- The first thing we look at is the business calendar to make sure we are aware of any events that might drive traffic. For us, this could be a marketing campaign or, for our business applications, it could a peak in workload (like a deadline). It's a good idea to have a mailing list of primary users and announce upgrade plans to them. They will tell you if there is an issue with your schedule.
- The second thing we look at is daily load patterns. All of the systems that I manage are running on Amazon Web Services using Elastic Load Balancers so my favorite tool for this is a CloudWatch ELB Request Count report. That shows nice regular daily spikes of traffic to your sites.
- The third, and possibly most important, thing we look at is our own work patterns. While the load patterns may tell you to do your deployments at 3AM, don't do it. You could be tired and careless at that time of night. Plus, you will probably want to go to bed right after and that would be the worst time to be sleeping. Configuration errors usually take a little while to surface. You don't want to wake up the next morning to find an inbox full of frustrated users who lost large chunks of productivity.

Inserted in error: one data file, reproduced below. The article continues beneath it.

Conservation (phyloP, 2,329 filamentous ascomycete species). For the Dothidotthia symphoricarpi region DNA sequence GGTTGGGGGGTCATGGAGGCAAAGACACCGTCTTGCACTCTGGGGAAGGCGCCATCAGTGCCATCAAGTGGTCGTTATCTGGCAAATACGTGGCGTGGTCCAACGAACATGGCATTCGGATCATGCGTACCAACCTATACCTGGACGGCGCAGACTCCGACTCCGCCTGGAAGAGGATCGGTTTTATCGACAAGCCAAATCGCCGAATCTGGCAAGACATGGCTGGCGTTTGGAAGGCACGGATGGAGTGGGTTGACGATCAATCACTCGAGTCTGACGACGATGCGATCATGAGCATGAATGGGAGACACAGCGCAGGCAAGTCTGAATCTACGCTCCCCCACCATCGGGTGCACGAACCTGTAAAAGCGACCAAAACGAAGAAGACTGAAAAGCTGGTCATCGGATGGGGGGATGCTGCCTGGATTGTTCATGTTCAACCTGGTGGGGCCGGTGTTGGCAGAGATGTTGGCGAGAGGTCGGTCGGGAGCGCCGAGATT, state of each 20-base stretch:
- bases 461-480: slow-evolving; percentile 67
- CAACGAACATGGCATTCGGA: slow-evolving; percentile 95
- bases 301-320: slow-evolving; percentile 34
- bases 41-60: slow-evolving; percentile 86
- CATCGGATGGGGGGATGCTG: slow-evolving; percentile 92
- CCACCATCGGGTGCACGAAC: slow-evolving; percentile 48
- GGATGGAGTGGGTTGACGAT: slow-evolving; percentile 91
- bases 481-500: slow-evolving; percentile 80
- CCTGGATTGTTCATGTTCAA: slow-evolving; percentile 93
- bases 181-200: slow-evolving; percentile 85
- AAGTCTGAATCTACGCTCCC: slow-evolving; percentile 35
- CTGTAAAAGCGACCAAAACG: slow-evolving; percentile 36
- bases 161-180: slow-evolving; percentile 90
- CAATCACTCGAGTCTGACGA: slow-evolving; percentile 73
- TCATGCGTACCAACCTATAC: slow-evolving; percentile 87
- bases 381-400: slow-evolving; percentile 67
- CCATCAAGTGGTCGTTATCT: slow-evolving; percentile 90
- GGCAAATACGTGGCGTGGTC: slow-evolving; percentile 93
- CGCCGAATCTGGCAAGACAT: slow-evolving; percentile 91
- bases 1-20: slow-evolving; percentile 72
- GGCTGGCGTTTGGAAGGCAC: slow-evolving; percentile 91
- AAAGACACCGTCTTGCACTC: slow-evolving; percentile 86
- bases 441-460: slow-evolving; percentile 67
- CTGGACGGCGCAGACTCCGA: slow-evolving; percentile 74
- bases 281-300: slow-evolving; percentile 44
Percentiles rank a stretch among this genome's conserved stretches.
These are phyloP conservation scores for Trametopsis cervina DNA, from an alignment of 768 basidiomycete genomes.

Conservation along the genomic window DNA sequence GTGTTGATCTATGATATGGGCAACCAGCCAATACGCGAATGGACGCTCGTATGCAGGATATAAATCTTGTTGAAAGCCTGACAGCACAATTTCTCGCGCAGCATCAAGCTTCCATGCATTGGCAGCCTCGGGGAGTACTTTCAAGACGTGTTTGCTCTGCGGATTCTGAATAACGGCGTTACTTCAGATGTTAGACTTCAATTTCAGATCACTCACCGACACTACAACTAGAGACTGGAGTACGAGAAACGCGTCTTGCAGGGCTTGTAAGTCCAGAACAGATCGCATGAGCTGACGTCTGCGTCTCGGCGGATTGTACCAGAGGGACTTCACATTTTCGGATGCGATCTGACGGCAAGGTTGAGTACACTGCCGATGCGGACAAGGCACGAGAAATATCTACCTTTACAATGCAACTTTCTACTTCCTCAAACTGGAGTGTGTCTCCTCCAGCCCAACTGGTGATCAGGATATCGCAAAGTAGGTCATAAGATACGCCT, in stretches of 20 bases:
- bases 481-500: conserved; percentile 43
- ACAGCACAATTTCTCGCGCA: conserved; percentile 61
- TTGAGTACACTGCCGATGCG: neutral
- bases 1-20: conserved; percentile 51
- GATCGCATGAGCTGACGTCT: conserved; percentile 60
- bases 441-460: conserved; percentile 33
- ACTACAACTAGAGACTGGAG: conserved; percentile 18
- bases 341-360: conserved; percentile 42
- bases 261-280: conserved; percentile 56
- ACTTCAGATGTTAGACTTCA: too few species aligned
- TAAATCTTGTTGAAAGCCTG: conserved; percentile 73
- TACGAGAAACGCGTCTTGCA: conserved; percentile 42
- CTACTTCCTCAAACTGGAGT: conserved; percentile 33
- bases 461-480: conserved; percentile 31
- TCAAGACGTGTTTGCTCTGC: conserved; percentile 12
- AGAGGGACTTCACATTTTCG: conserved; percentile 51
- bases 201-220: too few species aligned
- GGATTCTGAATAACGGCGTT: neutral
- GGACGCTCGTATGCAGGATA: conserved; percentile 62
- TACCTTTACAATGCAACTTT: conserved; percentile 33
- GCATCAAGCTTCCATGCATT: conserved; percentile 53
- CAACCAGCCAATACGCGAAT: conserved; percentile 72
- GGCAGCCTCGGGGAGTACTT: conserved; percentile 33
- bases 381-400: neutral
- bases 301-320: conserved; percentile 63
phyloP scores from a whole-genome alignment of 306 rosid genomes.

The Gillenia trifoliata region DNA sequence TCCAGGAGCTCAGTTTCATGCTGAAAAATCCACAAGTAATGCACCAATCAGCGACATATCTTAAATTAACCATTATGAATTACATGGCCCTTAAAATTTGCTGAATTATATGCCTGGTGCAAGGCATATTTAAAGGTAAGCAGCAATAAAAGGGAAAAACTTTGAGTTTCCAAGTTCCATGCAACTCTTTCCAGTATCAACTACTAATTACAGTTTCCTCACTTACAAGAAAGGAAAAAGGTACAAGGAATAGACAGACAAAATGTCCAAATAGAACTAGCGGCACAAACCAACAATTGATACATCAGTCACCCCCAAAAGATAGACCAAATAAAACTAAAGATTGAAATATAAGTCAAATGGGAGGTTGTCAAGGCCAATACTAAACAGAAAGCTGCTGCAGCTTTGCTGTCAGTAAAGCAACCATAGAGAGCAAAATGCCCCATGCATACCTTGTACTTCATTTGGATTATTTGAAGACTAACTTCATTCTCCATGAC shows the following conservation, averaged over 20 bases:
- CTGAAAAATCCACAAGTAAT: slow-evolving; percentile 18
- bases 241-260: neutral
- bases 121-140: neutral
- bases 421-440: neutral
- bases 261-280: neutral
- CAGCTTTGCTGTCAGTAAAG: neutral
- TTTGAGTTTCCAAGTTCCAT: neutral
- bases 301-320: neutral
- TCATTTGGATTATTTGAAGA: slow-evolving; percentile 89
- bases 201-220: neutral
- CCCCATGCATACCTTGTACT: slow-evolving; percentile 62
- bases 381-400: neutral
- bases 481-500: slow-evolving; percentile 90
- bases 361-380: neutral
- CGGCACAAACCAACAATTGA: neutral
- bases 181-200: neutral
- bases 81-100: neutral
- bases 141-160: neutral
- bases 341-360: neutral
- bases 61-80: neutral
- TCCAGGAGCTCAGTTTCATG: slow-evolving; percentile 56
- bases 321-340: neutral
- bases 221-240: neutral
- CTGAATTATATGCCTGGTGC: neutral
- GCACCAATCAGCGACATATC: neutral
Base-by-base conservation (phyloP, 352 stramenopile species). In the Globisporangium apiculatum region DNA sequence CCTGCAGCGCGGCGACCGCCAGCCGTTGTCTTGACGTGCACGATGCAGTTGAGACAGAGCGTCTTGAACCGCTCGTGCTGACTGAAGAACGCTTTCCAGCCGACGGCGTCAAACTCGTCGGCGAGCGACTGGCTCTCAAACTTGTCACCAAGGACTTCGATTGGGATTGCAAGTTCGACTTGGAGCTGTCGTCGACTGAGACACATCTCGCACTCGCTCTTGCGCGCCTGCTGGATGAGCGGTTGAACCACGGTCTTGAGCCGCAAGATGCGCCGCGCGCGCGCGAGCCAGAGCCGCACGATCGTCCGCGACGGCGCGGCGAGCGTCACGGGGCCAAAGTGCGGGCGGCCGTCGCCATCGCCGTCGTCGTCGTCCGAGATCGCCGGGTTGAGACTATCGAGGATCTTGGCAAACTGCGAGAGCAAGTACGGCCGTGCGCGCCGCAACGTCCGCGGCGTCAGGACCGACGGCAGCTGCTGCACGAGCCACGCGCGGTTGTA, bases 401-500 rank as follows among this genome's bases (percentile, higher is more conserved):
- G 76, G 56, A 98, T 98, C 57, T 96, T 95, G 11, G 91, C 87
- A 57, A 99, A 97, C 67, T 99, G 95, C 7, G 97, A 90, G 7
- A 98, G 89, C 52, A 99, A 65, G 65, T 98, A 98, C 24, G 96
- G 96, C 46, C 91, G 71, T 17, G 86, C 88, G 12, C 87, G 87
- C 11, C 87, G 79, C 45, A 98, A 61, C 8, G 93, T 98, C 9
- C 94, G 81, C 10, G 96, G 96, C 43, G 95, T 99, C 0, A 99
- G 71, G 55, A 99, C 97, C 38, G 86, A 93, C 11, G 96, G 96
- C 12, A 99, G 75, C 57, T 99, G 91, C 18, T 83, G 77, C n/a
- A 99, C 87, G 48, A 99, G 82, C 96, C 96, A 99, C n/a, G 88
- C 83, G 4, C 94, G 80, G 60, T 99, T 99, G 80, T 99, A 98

Using this logic, we typically find our best upgrade windows to be at unexpected times like 2PM Eastern on a Wednesday. During this time: most of Asia is sleeping; Europe is enjoying dinner; and most of the Americas is having lunch or in a post-meal coma. At this time, we have our full team on hand for testing and remediation if anything goes wrong. And we get to sleep well that night knowing if anything were to go wrong, it would have done so hours ago.
One caveat: this strategy probably won't work for you if you are delivering a high traffic service with a ridiculously stringent SLA. But if that is your business, you should probably have an around-the-clock, 3-shift dev-ops staff and lots of people planning and managing deployments.